In these times of business uncertainty, a number of measures are being taken from this Thursday to support small businesses who retain apprentices and trainees.
In a Federal Government initiative starting 2 April 2020, small businesses employing fewer than 20 employees who retain an apprentice or trainee will be able to apply for a wage subsidy of 50 per cent of the apprentice’s or trainee’s wage.
The subsidy will be for a nine month period from 1 January 2020 to 30 September 2020.
Where a small business is not able to retain an apprentice, the subsidy will be available to a new employer that employs that apprentice.
Support will also be provided to the National Apprentice Employment Network, the peak national body representing Group Training Organisations.
Employers will be reimbursed up to a maximum of $21,000 per eligible apprentice or trainee ($7,000 per quarter).
Ensuring development of skilled workforce
Ben Artup, Council’s Executive Director Strategic Projects & Economic Development said the program would help small businesses retain their apprentices and trainees and help to ensure the continued development of the skilled workforce that employers need now and, in the future.
“As an employer of apprentices across the region, we believe that keeping apprentices in work and being able to continue their development into qualified trades people is pivotal to the future development of our region,” Ben said.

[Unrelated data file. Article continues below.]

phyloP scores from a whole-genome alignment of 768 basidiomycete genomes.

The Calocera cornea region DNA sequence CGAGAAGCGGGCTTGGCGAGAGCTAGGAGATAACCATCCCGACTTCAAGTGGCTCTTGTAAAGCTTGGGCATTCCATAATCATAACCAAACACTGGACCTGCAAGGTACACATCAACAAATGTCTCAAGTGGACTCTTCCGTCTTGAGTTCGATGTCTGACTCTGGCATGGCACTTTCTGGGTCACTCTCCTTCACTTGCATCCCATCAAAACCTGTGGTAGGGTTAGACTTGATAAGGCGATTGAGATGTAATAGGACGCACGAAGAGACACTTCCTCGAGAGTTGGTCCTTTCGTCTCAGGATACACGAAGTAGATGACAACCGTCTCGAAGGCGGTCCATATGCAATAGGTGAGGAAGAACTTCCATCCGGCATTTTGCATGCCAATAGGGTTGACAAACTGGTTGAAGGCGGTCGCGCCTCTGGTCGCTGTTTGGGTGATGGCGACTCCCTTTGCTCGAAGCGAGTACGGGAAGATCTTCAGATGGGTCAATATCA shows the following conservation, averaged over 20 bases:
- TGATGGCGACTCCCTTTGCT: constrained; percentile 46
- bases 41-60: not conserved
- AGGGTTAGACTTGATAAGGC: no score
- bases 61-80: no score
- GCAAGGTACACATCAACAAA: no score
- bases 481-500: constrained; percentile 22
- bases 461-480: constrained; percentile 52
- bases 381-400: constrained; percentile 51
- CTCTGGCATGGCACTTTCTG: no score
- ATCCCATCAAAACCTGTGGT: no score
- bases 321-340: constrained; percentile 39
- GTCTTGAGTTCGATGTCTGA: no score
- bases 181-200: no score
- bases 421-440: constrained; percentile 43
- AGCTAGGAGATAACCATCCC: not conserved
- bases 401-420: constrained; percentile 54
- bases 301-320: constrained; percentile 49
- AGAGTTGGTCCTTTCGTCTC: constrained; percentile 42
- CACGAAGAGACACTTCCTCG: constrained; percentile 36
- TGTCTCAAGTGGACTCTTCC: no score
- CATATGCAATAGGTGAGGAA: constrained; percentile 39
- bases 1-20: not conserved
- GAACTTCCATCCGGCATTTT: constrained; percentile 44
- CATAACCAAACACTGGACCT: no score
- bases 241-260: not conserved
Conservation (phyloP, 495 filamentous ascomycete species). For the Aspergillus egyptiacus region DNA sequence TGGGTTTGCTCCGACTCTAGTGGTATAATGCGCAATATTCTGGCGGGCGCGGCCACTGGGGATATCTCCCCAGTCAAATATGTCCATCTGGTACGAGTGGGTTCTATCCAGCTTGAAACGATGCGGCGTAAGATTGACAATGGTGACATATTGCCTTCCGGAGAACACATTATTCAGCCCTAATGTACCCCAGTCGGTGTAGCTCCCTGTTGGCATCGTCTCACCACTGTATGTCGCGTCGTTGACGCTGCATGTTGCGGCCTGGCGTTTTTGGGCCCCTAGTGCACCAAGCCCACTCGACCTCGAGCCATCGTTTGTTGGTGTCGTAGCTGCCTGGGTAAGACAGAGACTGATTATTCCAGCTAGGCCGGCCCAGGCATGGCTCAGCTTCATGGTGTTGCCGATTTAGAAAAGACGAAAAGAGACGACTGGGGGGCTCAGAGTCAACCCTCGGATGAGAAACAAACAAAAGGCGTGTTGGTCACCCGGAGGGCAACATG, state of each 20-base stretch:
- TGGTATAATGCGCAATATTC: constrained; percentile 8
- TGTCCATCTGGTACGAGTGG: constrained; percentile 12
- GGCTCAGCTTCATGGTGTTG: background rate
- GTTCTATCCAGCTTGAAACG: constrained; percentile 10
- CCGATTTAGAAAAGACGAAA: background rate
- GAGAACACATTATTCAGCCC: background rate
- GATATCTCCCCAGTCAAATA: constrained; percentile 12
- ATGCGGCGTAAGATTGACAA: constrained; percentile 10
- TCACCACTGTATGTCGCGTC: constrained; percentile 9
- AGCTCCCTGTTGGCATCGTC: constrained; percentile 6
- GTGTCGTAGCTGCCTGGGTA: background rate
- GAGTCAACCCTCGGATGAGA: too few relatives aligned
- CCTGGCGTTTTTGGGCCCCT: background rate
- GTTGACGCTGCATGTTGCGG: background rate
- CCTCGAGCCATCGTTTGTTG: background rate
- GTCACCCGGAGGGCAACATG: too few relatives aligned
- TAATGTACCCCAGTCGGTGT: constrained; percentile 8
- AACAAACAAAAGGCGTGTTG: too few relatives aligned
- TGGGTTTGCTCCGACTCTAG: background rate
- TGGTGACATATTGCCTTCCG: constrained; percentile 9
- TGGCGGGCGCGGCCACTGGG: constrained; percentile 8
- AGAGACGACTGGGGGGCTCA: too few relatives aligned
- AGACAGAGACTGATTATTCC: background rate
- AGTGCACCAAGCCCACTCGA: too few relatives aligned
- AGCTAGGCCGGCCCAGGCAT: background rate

Local businesses are looking to utilise the assistance package.
Ashley Clark, owner operator of AC Electrical & Air Bundaberg Solar said it would be a huge help.
“We have five apprentices in our business and we are 100% aware and already planning to apply for this assistance,” Ashley said.
“It will provide us with some breathing room in these uncertain times.
“We have work flowing through now and we are trying to stretch this out across the team, but with the changes that are happening we just don’t know how long it will last or what new work may come in”.
Apprentice Kaleb Bax is glad that he works for a company that’s doing its best to keep them informed.
“We all appreciate being kept up to date and this assistance to retain apprentices gives us some peace of mind,” Kaleb said.
“Apprentices are thankful to still have a job.”
Ashley and Kaleb agree that all levels of government need to be looking at spending money on infrastructure projects.
“This will help keep businesses stay open and working which flows onto apprentices staying in work,” Ashley said.
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